SALEM — Because of John Turner’s success as a trader in the mid-1600s, his family enjoyed an array of nutritious foods served in the first-floor hall used for dining and entertaining. The man who built what is now known as The House of the Seven Gables brought riches and sophistication to the table.
On Thursday, February 18, from 5 to 6 p.m., Visitor Services Specialist Kaylee Redard will demonstrate dinner dishes typically served at the Turner household. This free virtual event, the second in a series of three colonial cooking demonstrations, will take place in the Visitor Center Café. Viewers can watch from home as Redard prepares and discusses early Salem foods. Register online to attend this free demonstration.
All who attend are welcome to ask questions and chat as the food preparation takes place. Creating colonial meals in a modern kitchen gives Redard a chance to compare meal preparation in 1668 with 2021 meal prep. She plans to make a chicken pie — Baked Chicken in Winter — from a 1594 British cookbook called “A Good Huswifes Handmaide.”
Captain John Turner, his wife Elizabeth and their five children consumed high-protein meals on pewter plates. They used earthen mugs, and a spoon and knife but no fork. And when he was not at sea, John Turner presided at the head of the table, or “board,” as it was called.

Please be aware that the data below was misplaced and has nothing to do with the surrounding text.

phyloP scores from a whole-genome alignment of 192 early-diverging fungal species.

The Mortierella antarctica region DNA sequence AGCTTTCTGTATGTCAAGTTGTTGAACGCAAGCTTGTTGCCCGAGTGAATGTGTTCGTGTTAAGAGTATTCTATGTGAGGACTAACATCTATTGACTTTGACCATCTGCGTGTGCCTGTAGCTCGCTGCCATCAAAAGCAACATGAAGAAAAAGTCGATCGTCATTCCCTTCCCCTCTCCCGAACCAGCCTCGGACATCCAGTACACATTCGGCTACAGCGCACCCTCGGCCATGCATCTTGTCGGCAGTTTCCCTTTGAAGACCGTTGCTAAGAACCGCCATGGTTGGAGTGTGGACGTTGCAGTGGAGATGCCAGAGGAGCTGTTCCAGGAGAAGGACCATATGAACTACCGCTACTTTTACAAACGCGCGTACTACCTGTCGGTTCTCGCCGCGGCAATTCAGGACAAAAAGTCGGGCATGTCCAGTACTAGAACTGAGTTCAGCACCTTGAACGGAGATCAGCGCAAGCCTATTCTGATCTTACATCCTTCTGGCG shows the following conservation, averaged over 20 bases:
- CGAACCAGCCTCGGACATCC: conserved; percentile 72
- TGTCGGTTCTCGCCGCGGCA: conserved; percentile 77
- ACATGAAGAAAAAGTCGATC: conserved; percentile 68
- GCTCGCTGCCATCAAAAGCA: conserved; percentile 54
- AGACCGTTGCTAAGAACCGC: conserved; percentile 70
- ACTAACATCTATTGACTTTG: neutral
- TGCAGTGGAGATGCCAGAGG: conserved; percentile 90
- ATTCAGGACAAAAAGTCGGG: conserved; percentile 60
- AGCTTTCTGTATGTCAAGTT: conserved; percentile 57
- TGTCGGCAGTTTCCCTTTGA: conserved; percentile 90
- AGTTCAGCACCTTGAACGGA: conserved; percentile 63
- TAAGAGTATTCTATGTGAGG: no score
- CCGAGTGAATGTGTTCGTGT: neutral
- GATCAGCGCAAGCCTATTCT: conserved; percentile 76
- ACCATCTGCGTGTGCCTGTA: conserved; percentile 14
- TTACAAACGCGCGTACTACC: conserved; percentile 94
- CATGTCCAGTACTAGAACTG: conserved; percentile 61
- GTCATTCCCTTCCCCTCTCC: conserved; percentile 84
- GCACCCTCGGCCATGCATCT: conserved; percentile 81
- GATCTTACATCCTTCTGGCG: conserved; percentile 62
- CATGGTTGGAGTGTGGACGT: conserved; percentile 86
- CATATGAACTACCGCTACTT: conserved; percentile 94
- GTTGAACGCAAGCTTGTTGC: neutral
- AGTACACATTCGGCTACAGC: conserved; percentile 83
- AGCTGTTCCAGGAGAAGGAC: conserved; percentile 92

Redard says she is thrilled to present this fun and informative cooking series. “We wanted to connect with people during this time when house tours are suspended,” says Redard. “And we know that people like to engage with food.” And at no time in recent memory has family dining and cooking been such an important aspect of daily life as it has been during the pandemic.
Redard learned a lot about cooking from watching every episode of the Great British Baking Show and cooking something new from the series every month. She brought many of her baked goods to The Gables to share with staff. She says this British orientation is perfect since colonists were from England and brought their recipes with them.
Those attending the virtual demonstration can speak with Deb Costa, as well. Costa also works at The Gables and has a background in colonial cooking. Costa and Redard note that the Turner kitchen had typically low ceilings to conserve heat, but it had an oversized fireplace with a built-in brick oven heated with a hot pine fire. A summer kitchen was added a few years after the original house was built.
A final demonstration will feature desserts on Wednesday, March 31.
About The House of the Seven Gables Settlement Association
The mission of The House of the Seven Gables Settlement Association is to be a welcoming, thriving, historic site and community resource that engages people of all backgrounds in our inclusive American story. For more information visit www.7gables.org.
Stories are at the core of what we do at The House of the Seven Gables. They are not just a part of our past, but also our present and future. In 2021, we look forward to exploring the lore of our historic site and surrounding community with a special series of lectures, programs and events.